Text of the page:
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Computational spell checkers and grammar checkers have been around for decades, but what if software was also able to act as a lie detector for text-based documents? That might sound crazy, but it’s a subject that researchers from the U.K.’s Cardiff University and Spain’s Charles III University of Madrid have been working on — and it’s apparently paying off. What computer science researchers have developed is a tool which can reportedly help police identify false statements regarding mugging-style robberies. This is a big problem in certain parts of the world and can lead to a range of negative outcomes — including false insurance claims, wasting police time, and, potentially, even wrongful arrests. The consequences of filing a false police statement can include heavy fines and even jail terms.

The new text analysis tool, called VeriPol, uses machine learning techniques to look at information such as the type of items which have been reported stolen and descriptions of perpetrators. According to its creators, it can then identify false police reports with more than 80 percent accuracy. Common recurrences in false reports include focusing more on the stolen property than the incident, a lack of precise details, limited details of the attacker, and lack of witnesses or hard evidence.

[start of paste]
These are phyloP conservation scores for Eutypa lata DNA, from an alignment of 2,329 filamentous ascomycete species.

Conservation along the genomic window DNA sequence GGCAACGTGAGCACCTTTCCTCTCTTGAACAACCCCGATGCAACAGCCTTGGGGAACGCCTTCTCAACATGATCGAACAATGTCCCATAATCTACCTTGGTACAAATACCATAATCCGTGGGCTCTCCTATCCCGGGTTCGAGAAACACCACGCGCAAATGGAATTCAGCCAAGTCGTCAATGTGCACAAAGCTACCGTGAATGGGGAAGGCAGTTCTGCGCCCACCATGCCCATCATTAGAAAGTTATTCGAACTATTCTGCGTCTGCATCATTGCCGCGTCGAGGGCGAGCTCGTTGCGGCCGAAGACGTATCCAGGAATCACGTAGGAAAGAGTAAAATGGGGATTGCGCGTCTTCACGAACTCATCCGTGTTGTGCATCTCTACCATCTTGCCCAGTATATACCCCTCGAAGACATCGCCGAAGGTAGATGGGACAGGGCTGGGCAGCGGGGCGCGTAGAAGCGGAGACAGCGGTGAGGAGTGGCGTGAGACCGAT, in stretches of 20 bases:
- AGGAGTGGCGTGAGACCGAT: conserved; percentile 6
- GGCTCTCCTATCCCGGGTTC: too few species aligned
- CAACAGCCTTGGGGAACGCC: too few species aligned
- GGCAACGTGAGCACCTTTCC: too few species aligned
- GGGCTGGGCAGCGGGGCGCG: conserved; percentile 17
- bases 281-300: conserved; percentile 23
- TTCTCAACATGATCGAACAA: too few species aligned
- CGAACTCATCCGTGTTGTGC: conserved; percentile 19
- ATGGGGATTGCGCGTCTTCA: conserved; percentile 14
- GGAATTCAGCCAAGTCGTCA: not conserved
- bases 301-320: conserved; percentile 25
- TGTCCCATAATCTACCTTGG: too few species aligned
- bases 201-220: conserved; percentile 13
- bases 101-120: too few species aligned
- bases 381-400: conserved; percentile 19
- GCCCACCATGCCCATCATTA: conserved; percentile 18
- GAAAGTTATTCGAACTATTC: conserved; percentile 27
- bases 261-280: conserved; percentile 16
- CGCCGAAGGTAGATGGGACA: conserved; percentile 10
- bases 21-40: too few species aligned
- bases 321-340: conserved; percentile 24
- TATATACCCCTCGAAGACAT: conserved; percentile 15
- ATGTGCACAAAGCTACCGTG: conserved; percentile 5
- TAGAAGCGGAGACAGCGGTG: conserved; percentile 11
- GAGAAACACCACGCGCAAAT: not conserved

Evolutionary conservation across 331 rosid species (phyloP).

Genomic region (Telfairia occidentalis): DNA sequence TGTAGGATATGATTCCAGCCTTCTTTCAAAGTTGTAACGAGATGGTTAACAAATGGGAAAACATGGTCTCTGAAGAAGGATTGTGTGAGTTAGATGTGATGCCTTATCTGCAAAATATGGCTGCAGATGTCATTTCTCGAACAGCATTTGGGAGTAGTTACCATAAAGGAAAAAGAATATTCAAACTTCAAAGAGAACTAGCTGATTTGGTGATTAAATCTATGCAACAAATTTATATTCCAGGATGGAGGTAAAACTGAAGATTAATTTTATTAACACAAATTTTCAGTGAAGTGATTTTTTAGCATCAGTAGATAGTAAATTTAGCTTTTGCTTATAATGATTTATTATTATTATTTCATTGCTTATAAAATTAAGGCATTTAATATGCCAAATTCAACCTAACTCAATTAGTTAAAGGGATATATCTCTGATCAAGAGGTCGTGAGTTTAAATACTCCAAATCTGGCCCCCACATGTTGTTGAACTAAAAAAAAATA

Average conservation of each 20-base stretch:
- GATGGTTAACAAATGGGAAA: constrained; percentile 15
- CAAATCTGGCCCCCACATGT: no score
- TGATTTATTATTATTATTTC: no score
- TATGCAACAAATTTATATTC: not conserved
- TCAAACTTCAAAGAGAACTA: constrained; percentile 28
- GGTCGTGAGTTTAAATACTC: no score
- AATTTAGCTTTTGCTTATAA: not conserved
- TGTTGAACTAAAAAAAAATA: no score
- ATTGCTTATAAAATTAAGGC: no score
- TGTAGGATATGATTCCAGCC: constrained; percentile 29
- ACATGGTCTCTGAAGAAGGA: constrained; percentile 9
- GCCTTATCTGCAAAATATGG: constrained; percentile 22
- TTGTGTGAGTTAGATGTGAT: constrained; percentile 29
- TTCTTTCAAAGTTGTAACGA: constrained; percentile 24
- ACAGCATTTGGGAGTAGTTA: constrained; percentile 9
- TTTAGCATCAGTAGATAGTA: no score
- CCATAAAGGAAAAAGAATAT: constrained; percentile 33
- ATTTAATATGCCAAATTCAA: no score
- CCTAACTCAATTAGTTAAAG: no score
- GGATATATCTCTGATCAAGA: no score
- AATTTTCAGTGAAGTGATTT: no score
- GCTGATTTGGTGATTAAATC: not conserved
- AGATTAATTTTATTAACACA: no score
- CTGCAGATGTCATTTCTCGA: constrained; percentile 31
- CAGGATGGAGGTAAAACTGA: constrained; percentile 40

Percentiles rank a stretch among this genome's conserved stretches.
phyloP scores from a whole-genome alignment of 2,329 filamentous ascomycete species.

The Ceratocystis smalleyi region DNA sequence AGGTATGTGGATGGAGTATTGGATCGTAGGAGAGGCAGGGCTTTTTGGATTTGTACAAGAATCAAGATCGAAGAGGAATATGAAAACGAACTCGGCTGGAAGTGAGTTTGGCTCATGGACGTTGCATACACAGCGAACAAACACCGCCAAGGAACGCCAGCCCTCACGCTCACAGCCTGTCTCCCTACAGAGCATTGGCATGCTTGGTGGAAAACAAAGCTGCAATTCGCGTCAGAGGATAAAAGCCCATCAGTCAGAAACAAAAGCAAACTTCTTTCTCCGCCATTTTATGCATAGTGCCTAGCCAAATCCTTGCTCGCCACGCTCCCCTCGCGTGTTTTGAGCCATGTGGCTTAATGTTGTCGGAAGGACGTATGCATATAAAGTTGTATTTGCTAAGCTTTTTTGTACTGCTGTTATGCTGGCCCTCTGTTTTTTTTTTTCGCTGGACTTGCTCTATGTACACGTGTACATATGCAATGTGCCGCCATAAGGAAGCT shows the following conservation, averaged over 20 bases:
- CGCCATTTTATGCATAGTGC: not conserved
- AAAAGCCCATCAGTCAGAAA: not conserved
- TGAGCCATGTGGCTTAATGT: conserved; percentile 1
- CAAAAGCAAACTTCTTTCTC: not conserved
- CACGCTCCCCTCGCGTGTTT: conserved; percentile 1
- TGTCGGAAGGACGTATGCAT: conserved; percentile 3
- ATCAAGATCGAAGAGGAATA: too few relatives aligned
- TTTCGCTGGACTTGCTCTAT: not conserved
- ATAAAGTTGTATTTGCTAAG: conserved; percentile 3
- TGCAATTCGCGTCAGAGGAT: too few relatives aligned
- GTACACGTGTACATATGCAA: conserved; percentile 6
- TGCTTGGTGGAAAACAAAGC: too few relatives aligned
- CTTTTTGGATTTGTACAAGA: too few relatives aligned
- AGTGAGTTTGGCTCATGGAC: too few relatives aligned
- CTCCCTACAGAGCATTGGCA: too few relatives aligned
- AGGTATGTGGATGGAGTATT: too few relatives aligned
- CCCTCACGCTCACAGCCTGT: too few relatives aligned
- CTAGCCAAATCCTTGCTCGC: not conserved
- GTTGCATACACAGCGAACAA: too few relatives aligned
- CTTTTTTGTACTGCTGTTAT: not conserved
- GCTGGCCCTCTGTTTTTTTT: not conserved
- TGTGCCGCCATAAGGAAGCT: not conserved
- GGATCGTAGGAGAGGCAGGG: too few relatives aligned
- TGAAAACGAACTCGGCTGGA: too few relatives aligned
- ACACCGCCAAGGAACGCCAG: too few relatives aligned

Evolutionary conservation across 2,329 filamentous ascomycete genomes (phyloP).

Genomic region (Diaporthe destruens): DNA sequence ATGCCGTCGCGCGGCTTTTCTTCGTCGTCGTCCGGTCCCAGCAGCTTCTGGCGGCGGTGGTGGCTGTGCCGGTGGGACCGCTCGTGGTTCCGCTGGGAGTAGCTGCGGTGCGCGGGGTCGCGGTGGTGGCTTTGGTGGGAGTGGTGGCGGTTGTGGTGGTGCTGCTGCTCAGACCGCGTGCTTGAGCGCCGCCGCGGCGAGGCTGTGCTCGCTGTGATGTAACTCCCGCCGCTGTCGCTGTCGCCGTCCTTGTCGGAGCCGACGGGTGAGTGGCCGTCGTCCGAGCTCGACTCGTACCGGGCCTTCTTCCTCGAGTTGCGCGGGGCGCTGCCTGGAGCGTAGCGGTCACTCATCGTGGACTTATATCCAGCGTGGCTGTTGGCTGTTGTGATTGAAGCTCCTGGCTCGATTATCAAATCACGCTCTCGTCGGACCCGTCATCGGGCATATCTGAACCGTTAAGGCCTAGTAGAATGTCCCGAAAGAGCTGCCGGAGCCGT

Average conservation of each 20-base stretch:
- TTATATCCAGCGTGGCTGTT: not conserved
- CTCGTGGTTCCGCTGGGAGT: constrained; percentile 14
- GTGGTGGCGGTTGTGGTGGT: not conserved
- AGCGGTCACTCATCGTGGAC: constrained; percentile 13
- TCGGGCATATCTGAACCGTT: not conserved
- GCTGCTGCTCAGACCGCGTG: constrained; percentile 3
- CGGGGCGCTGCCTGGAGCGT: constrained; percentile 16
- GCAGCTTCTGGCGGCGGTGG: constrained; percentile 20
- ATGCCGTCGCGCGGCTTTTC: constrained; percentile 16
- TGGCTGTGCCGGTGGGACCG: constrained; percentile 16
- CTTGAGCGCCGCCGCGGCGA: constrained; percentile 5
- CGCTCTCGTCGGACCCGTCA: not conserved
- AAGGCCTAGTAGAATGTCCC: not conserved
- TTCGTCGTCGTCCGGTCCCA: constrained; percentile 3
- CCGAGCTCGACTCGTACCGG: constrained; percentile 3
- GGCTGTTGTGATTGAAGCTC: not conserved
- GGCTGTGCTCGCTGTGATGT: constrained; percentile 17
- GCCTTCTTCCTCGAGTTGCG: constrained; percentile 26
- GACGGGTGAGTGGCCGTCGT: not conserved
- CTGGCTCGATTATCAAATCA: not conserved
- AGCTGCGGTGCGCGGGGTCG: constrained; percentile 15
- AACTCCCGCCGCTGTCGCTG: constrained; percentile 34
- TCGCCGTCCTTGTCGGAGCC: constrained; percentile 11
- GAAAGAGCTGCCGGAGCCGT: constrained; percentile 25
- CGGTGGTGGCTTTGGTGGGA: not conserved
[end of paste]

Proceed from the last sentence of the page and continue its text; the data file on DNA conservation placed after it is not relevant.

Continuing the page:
“The main goal is to create a tool that can be helpful for an early detection of these fake police reports, so it can be a complement to police expertise,” Dr. Jose Camacho Collados, a research associate at Cardiff University, told Digital Trends. “In particular, in [our research] we try to specifically study if such a tool can be automatically learned from the textual content of the reports, written by the police, and be applied to new police reports. We used classical machine learning approaches, taking as input police reports which were known to be true or false. The main findings were that people lie using similar patterns and that a classic machine learning approach can detect such patterns and be applied effectively in this problem with a high degree of accuracy.”

VeriPol has been used in several pilot studies, which demonstrated how it is can be successfully used to filter out false robbery reports. “We have now integrated this system in Spanish police architecture, together with an integral training program, and it is being used across a large number of police stations in Spain,” Camacho Collados continued. “As a side — and perhaps more important — effect, we expect that the awareness and communication of this problem will further prevent people from filing fake police reports.”








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